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Mercury Hermes Trismegistus Thoth by Giovanni da Bologna Mercury Hermes Trismegistus Thoth

Hermes by Giovanni da Bologna

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The Roman god Mercury was the Greek incarnation Hermes of the Egyptian god Thoth and the ancient Egyptian priest Hermes Trismegistus "The Thrice Greatest."  From Mercury we get "commerce" (with Mercury), and from Hermes we get "hermetic," meaning magical or alchemical. The Greeks believed him to be the messenger between the gods and mortals, as well as the god of merchants, trading and commerce, cheats and thieves, luck, music and eloquence, young men, and travelers and roads, the latter perhaps because of the planet’s rapid motion in the sky. Mercury also guided the recently dead to Hades.

The son of Zeus and the youngest of the Pleiades, Maia, he was a prankster and inventive genius from birth, and loved by all the gods. At five minutes old he stole his brother Apollo’s sacred cattle and put shoes on their feet backwards to make reversed prints. He sacrificed two of them and hid the rest in a cave. Then stretching cowhide around a turtle shell and the guts across it, he put two horns through the shell’s leg holes and created the lyre.

Apollo came searching for his cows, but no one knew where they had gone because of the ruse with the shoes. Discovering the theft and Hermes’ location by divination, Apollo went to his mother, Maia, who only pointed at the innocent babe in his cradle. Not deceived, Apollo took Hermes to Zeus for a judgment. Hermes at first denied his theft, but as no one believed him he was forced to give them back.

While all this was going on Apollo discovered the lyre that Hermes had invented, and wanted it so badly that he traded his contested cattle for it. While Hermes was pasturing his new herd, he made a shepherd’s pipe for himself that Apollo also desired. For this Apollo gave Hermes the art of divining by pebbles, as well as the golden wand with which he, Apollo, had herded cattle.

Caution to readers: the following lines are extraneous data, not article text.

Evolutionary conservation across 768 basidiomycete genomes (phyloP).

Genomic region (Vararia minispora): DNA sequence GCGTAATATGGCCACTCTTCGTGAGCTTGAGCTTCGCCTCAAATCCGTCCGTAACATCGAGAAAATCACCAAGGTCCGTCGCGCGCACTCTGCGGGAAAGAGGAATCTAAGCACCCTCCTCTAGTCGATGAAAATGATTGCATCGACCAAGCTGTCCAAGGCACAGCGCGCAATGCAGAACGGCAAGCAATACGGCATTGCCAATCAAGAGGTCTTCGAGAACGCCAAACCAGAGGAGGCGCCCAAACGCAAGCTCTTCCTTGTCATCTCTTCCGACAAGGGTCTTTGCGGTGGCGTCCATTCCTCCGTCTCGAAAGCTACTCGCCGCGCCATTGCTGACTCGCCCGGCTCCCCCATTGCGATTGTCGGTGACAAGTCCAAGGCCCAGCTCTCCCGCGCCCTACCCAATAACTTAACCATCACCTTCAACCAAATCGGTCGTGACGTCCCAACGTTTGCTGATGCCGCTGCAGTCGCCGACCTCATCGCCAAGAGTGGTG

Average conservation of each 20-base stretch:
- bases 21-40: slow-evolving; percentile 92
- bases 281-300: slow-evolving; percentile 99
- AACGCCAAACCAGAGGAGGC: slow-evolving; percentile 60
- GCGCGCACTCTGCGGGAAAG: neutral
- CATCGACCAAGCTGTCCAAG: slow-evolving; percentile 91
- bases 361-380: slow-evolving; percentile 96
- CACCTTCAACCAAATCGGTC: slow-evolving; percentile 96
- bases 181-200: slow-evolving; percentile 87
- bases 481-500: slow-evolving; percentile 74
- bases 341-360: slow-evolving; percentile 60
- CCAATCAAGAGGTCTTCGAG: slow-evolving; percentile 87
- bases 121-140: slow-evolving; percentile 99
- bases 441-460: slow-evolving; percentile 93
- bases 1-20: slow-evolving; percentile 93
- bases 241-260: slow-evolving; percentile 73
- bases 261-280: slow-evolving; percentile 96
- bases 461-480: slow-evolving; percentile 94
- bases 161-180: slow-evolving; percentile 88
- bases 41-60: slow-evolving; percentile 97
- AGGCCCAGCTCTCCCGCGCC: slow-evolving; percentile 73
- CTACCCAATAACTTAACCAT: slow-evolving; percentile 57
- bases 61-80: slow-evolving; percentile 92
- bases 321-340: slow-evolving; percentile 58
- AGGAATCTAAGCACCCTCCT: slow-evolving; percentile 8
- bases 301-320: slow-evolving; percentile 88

The golden wand was the caduceus, a staff of riches and wealth that protected Hermes from harm. Legend has it that when Hermes used the caduceus to separate two fighting snakes, they entwined themselves around the staff, becoming part of it and symbolizing peace. In ancient times heralds and ambassadors carried the caduceus symbolizing the office of the messenger of the gods to mark themselves with diplomatic immunity.

The staff of Asclepius, the Greek god of healing, was entwined by a single snake and also called a caduceus. Asclepius was trained as a healer by the centaur, Chiron, becoming so skilled that he could bring back the dead. This in turn so angered Hades (Pluto), king of the dead, that he had Zeus kill him with a thunderbolt. Unfortunately for the medical profession, the two staffs are confused today.

Hermes was the father of many children including Autolycus, Odysseus’ grandfather and the king of thieves, Pan with Odysseus’ wife Penelope, and Cupid and Hermaphroditus (a son with both male and female organs) with Aphrodite.

This Mercury-Hermes-Trismegistus-Thoth page and much of this 600-page website are excerpted from the personalized Fine Art Book You and the Universe.

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